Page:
Eastern Catholics prepare for Lent with forgiveness ritual
By Nissa LaPoint
Before the altar of God and among the church’s Eastern Catholic icons, Byzantine pastor Father Michael O’Loughlin embraced each one of his parishioners, asking them for forgiveness.
Photo by Nissa LaPoint/DCR
And they asked him the same.
“I ask you for forgiveness,” he said. They granted it to him, and asked for that same forgiveness of every other parishioner present in the cozy church Feb. 10. The ritual of forgiveness was a scene of emotion and sincere apology giving rise to a look of peace on the faces of parishioners of Holy Protection of the Mother of God Byzantine Catholic Church in Denver.
The annual ritual was part of a vespers service that marked the beginning of “Great Lent” for Eastern Catholics, starting Feb. 11.
“We’re going to kick off the 40 days begging for God’s mercy,” Father O’Loughlin told the congregation. “We need to make sure that none of us here hold anything against each other. We do that with every single person so that our hearts are then opened up from any binding that we’ve done to each other so that God will start his work these 40 days and that his work will come to completion.”
The small gathering of faithful sang the psalms and the priest led them through a litany of peace, litany of supplication and hymns.
At several points including the Prayer of St. Ephrem, with Father O’Loughlin, the people prostrated themselves, crouching or lying on the wooden church floor while bowing their heads.
Prostrating is a common practice in Eastern churches during Lent that acts as
a symbol and posture of penance.
“We want the body to feel the penance as well as our minds and our spirit,” Father O’Loughlin explained after the service. “Every part of us is supposed to feel
The Eastern Catholic tradition of “Great Lent” began as only one week, Holy Week. The fathers of the early Church then wanted to mirror Christ’s own 40-day fast so 40 days were added to Holy Week, making the beginning of their Lent this year Feb. 11.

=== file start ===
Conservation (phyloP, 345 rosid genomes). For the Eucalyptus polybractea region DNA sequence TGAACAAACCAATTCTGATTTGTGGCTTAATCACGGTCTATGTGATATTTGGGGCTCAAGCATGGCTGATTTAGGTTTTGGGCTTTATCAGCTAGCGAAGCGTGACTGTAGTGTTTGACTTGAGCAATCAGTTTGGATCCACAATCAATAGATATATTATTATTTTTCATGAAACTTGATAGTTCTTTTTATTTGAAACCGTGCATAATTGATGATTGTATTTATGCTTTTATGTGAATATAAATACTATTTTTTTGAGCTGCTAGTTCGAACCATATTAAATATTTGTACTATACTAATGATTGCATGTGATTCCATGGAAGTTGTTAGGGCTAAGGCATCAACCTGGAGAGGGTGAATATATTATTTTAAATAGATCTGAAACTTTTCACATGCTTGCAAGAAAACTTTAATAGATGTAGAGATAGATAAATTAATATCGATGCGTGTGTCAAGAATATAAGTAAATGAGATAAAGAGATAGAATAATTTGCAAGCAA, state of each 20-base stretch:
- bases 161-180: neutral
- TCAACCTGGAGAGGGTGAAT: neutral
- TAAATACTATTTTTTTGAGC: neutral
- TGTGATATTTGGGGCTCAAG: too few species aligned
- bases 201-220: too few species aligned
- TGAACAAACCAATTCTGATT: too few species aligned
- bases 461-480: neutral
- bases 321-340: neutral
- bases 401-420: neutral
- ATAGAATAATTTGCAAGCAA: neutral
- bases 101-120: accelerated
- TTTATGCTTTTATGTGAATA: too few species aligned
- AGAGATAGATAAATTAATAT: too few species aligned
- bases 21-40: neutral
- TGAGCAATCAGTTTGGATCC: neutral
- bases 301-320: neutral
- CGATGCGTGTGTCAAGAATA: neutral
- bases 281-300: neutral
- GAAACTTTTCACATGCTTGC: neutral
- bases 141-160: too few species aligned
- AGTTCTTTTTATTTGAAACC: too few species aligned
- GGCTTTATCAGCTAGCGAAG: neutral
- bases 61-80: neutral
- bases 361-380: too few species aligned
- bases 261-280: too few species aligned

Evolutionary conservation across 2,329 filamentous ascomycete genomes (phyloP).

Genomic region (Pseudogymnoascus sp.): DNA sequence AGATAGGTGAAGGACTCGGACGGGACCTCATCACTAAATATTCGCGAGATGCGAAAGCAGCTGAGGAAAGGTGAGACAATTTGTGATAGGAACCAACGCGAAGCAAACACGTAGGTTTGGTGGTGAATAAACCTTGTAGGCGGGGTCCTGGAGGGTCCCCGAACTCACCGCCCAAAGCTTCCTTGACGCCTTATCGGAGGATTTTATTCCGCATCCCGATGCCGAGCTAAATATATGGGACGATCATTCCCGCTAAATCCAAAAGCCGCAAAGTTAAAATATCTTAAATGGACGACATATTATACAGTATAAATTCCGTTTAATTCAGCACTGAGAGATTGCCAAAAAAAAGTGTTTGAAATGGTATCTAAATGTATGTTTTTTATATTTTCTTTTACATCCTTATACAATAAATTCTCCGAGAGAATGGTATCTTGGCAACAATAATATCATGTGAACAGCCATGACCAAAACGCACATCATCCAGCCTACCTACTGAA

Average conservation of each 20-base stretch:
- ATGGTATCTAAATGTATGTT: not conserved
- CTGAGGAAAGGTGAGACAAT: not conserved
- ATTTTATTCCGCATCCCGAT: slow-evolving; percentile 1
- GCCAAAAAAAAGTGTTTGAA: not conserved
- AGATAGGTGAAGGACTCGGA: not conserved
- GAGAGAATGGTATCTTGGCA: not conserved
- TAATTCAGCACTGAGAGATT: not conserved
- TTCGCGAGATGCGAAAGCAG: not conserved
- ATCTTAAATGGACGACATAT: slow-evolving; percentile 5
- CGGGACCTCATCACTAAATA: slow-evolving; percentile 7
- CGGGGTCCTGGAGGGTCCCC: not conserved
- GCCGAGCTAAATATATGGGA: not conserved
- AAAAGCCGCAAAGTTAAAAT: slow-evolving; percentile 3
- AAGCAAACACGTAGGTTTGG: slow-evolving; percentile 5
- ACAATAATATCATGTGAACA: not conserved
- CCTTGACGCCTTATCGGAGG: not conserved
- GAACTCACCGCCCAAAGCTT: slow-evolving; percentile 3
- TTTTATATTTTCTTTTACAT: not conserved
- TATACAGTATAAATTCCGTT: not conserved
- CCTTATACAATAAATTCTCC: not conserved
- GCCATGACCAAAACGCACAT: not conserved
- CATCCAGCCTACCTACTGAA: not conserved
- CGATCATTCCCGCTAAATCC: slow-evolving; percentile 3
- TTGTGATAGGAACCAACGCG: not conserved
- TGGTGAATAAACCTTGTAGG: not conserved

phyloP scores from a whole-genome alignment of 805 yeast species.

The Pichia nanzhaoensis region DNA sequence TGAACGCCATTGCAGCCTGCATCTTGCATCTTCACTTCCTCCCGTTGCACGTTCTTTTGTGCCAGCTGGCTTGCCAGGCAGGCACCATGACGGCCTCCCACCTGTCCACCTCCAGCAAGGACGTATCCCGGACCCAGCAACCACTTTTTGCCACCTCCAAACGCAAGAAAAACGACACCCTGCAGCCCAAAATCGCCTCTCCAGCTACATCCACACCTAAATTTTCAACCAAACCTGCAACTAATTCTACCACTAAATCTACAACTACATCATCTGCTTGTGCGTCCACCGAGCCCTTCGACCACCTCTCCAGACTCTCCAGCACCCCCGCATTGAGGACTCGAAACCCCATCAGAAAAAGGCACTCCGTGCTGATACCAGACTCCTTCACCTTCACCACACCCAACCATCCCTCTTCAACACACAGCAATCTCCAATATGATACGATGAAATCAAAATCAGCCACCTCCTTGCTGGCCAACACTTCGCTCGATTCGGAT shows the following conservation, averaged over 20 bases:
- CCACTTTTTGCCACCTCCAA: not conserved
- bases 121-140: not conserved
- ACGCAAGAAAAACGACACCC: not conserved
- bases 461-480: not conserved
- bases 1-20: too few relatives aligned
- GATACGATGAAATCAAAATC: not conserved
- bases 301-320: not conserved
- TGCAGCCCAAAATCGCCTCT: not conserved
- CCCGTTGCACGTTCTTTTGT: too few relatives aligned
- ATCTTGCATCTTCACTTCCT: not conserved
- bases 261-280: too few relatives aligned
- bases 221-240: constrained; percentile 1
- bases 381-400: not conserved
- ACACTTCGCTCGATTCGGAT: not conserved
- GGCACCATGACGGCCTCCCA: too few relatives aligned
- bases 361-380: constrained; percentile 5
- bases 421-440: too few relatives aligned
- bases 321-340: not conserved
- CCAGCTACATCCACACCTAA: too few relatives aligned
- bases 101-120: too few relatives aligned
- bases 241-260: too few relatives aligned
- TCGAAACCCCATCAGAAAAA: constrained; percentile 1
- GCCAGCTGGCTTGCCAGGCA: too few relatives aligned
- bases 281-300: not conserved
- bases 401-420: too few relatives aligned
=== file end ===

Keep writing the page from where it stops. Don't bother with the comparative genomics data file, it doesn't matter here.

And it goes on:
Eastern Catholics also make sacrifices of prayer, fasting and almsgiving. In the weeks previous to Great Lent, Eastern Catholics purge their homes of dairy and meat products by having weeklong feasts. This prepares them for Lent when they fast from meat and dairy on the first day of Great Lent and Good Friday. Meat is also abstained from on Wednesdays and Fridays.
After vespers, Father O’Loughlin talked to the congregation about purging themselves
from sin. The first step in the spiritual life for both Eastern and Western Catholics is to empty themselves of any sin that is keeping them from Christ.
“Sin objectively keeps you from a relationship with Christ,” he said. “We need to make sure there is nothing amongst each other that is getting in the way.”
In discussing the immensity of his role as pastor of souls, Father O’Loughlin turned to his flock and said, “I ask for forgiveness for any way, and real tangible ways, that I’ve hurt any of you.”
The choir sang Easter hymns—because forgiveness is an act of Easter—as families, couples and friends lined up to hug Father O’Loughlin. Then forming a line after him, each parishioner received each other and, with smiles and tears, sought reconciliation.
Some called it a “cleansing of the soul.” Others called it freeing.
First-time participant Diana Kullman, 62, said it drew emotion.
“I feel a cleansing, like I let go,” she said. Theresa Earlywine, 28, said, “I think it’s a beautiful way to enter into Lent to recognize what you’ve done wrong and how’ve we hurt others and also to let go of any ways others have hurt us.”
Parishioner Elizabeth Zelasko, her husband, Joe, and two children drove from Fort Collins to attend the ritual. She said it helps her realize she is part of the church community.
“To ask for forgiveness helps me realize that we’re all one,” she said. “It’s really beautiful, and it helps me to walk the path we all do.”
Nissa LaPoint: 303-715-3138; firstname.lastname@example.org; www.twitter.com/DCRegisterNissa